Chris’s Wiki :: blog/linux/PackageBuildingTwoIsolationLevels

Today I once again had to rebuild an Ubuntu package from source,
and once again it didn’t go well. This gives me a
good opening to talk about the two sorts of build isolation you
want when building or re-building packages for your Linux distribution.

The first sort of isolation is isolation of the binary build area
from the package source area
, which
the Debian package format doesn’t have; the lack of this isolation
can easily cause explosions
Without this isolation, repeatedly building the package is dangerous
all by itself; a second build may fail outright or be quietly
contaminated by artifacts and changes from the previous build. The
Debian package build process at least checks for this and will abort
under the right circumstances, saving you from potential problems.
By contrast, the RPM build process normally separates these into
an area for the package source and a separate area where the package
is built, with the build area recreated from scratch every time.

(At the time I set up my RPM configuration, the default RPM setup
of package source wasn’t ideal because it could comingle components
of all packages together. These defaults may have changed since

The second sort of isolation is isolation of the entire build process
from your regular user environment and your system’s particular set
of installed packages (or packages that aren’t installed). This is
sometimes called a hermetic build environment (or hermetic builds),
because the build is completely sealed away from the outside. Without
hermetic builds, your environment variables, the state of your $HOME
and any dotfiles or other configuration in it, the versions of
things on your particular $PATH, and so on may all influence the
package you build, for better or worse. A hermetic build environment
provides consistency and often makes it easier to re-do or reproduce
your (re)build later.

(As a side effect, hermetic builds force packages to relatively
accurately describe their build time dependencies and requirements,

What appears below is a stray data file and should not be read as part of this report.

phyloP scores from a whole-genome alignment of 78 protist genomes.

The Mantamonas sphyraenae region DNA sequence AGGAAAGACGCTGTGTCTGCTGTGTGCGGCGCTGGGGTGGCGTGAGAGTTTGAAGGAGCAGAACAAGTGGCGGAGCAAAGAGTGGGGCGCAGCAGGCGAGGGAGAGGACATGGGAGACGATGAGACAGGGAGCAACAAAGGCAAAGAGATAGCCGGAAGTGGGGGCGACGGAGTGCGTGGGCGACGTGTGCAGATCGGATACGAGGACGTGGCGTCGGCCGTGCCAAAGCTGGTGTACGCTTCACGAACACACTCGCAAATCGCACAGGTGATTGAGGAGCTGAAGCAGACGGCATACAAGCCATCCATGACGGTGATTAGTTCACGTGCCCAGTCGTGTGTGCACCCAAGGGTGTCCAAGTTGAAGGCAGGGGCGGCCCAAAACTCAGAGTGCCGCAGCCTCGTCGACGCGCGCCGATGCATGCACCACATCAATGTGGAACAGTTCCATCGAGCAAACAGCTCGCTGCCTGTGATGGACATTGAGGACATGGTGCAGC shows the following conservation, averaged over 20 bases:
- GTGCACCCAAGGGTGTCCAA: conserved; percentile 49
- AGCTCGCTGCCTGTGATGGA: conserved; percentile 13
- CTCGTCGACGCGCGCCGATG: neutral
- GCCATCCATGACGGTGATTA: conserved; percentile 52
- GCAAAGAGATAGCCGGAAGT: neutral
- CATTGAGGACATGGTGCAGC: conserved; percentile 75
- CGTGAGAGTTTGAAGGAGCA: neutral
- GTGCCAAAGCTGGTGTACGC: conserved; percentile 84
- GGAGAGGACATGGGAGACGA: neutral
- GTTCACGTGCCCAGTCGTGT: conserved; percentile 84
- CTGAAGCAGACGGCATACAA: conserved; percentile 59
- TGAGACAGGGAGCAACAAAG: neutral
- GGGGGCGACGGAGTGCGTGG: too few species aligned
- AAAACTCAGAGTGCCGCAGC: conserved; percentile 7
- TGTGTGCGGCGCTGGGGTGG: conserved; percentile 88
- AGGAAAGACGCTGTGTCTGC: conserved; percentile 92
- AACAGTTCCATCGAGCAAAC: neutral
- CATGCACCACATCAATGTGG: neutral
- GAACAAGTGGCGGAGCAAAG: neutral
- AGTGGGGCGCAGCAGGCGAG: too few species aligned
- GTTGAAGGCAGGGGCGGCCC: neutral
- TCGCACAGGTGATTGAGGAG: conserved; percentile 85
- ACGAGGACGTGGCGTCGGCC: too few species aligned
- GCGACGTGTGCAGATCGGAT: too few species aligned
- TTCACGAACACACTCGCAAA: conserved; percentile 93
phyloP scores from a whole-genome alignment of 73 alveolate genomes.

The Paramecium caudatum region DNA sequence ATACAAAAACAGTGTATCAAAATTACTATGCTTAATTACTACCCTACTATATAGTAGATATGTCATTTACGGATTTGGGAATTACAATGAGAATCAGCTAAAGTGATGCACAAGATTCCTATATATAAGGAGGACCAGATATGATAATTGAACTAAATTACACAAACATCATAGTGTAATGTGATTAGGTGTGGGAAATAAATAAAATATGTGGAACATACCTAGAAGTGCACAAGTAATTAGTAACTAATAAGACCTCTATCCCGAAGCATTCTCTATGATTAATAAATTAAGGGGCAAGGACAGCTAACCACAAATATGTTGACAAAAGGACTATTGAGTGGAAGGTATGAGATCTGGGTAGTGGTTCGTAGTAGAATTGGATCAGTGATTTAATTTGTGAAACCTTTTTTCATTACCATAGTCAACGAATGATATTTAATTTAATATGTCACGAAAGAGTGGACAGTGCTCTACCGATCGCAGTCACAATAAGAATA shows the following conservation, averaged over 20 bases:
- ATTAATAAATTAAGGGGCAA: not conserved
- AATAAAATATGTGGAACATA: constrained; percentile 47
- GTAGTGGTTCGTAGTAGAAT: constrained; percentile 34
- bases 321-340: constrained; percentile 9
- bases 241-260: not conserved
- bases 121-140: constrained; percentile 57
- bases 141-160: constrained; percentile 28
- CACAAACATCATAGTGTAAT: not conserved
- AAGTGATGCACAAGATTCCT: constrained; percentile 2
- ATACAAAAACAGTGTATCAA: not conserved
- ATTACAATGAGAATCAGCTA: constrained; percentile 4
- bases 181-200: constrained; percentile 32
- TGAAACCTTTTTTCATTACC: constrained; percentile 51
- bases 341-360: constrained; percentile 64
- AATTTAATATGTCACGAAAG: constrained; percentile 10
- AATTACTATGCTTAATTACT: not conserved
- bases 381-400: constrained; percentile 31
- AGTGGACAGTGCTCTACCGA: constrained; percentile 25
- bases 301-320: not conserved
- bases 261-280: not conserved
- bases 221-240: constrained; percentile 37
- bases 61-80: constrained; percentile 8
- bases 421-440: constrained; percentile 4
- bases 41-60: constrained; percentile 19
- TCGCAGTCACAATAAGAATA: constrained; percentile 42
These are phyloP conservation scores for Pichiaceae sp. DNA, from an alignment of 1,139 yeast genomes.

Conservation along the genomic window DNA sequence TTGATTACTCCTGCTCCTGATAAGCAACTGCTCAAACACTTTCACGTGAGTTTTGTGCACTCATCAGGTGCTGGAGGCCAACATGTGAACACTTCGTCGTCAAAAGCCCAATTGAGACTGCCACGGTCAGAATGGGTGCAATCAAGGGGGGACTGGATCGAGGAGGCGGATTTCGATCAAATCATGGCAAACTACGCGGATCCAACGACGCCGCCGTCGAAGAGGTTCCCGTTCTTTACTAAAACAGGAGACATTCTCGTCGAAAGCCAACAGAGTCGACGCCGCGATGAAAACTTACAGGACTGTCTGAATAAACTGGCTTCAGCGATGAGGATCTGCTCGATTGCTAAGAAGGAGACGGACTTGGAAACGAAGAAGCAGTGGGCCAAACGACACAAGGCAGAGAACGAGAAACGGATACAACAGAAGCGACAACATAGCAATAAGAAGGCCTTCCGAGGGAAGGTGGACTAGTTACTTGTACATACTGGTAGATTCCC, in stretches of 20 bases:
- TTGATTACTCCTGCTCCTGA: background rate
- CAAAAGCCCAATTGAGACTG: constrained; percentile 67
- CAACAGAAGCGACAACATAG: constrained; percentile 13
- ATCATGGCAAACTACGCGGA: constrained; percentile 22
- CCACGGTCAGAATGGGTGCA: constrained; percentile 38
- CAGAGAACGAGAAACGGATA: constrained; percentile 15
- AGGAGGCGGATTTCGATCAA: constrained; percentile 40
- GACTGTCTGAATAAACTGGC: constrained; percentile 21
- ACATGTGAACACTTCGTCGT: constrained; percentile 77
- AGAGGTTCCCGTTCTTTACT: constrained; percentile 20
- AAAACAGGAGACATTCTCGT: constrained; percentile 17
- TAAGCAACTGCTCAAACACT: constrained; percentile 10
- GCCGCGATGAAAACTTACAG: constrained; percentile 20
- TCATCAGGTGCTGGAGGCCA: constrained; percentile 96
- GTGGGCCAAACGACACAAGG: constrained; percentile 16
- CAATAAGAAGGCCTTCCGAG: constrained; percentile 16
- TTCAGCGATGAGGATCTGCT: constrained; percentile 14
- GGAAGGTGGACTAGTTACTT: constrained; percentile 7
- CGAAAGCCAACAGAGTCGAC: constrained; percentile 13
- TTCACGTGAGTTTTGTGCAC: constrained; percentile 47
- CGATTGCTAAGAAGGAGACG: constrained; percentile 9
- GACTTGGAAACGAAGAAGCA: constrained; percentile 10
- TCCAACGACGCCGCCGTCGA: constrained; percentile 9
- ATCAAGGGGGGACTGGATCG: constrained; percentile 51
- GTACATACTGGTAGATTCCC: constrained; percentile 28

because otherwise the dependency probably won’t be there. I say
‘probably’ because sometimes a build dependency that you didn’t
explicitly specify can be helpfully pulled in indirectly by a build
dependency that you did require.)

Neither RPM nor Debian packages provide hermetic builds out of the
box. For RPMs, mock provides
an all-in-one solution that’s generally very easy to use. Debian
has the sbuild collection of tools
(also, sbuild(1))
that, based on my reading, provide the tools you need to do this
(I only recently found out about sbuild and haven’t tried to use
it). If there is a convenient mock-like front end to sbuild and its
other tools, I haven’t spotted it in Internet searches so far.
Ubuntu does have a Setting up sbuild
document that makes it look fairly straightforward.

The ideal situation is that hermetic isolation is as fast and
convenient to use as the simpler source versus build area isolation,
so you can use it all the time. Otherwise, if you have both it’s
not uncommon to first develop your change by repeatedly building
the package the fast way, and then do the final, for-real build
with the slower hermetic isolation.

(When working with RPMs, I’ve been known to not even build and
install the binary RPMs; instead I’ll have rpmbuild stop after
compiling everything, and then I run the compiled binaries out of
the build area. This doesn’t work for everything, but it can be
quite convenient.)

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